Tuesday, December 1, 2009

Hospital errors - more details necessary

The Straits Times carried a disappointingly brief report about the reporting of hospital errors. A total of 401 errors over the last 7 years (since 2002); 339 of which was from public hospitals and 62 from private hospitals.

The fact that reports had been made compulsory by the Ministry of Health is an important one, and the Ministry should be given full credit for biting the bullet on this issue. But the question is why the need for secrecy here? This data is not found on the MOH website, and not in the public domain (unless I have been looking in the wrong places). If not for ST's report on this issue, we would not know. But ST's report is somewhat tentative and 'kiasu', for it says something, then goes silent. Why, for example, does it not report of the trend of such occurences over the last 7 years? Is it going up or coming down? These numbers should be reported for each hospital, and denominated by the hospital size so we know which hospital runs a tighter ship where error mitigation is concerned.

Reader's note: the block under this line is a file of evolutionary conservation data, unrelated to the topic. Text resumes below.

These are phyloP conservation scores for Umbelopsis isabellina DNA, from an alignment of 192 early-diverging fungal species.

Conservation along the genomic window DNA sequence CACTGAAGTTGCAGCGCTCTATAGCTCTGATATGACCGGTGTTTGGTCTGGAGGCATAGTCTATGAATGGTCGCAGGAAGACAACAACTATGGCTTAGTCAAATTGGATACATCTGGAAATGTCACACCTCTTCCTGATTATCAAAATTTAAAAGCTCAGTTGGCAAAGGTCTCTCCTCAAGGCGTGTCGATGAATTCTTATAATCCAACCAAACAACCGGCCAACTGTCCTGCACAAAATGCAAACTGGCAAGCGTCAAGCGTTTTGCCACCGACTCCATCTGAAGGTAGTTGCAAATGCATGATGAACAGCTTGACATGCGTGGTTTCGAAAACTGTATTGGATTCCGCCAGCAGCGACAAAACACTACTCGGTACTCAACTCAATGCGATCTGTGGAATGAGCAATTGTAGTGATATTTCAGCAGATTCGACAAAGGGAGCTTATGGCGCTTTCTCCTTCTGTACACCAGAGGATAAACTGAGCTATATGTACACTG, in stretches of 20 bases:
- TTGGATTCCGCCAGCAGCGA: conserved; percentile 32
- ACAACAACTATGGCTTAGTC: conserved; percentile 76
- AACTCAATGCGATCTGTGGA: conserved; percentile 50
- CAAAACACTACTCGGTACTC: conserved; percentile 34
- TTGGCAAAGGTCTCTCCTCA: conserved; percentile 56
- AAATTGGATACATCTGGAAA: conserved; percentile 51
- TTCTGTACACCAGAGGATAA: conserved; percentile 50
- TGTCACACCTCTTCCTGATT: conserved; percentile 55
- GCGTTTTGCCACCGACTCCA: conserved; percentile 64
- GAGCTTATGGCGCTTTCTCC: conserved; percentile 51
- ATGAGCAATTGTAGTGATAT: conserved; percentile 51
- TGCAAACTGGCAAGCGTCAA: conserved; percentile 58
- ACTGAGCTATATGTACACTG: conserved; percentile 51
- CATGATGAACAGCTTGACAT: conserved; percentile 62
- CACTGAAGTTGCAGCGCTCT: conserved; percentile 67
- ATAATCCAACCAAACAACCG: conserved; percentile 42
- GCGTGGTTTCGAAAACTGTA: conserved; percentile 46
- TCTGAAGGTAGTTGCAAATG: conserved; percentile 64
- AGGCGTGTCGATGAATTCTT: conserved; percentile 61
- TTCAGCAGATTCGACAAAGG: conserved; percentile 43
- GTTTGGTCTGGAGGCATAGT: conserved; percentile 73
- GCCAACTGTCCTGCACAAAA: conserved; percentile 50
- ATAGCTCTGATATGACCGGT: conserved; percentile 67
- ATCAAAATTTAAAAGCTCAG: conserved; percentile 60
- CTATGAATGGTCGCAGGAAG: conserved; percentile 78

Paul Ananth said...

Actually, this is a little complicated as I think that the hospitals which report more sentinel events are likely to be the hospitals which are more alert to detecting and learning from such events. There are ample data to support this.

I do not think that the public will be able to appreciate this. It is a bit like needlestick injuries - when there are no needlestick injuries reported, then I worry that detection systems are not working

gigamole said...

I won't dispute that. But assuming the compulsory reporting evens out the reporting compliances then the incidences of errors across hospitals may give us an idea.

If on the other hand, the compulsory reporting is not taken seriously and exists for just cosmetic reasons, then the MOH should be pressurized to do something about it. Prosecute a couple of offenders, fine a couple of hospitals...and make the system work.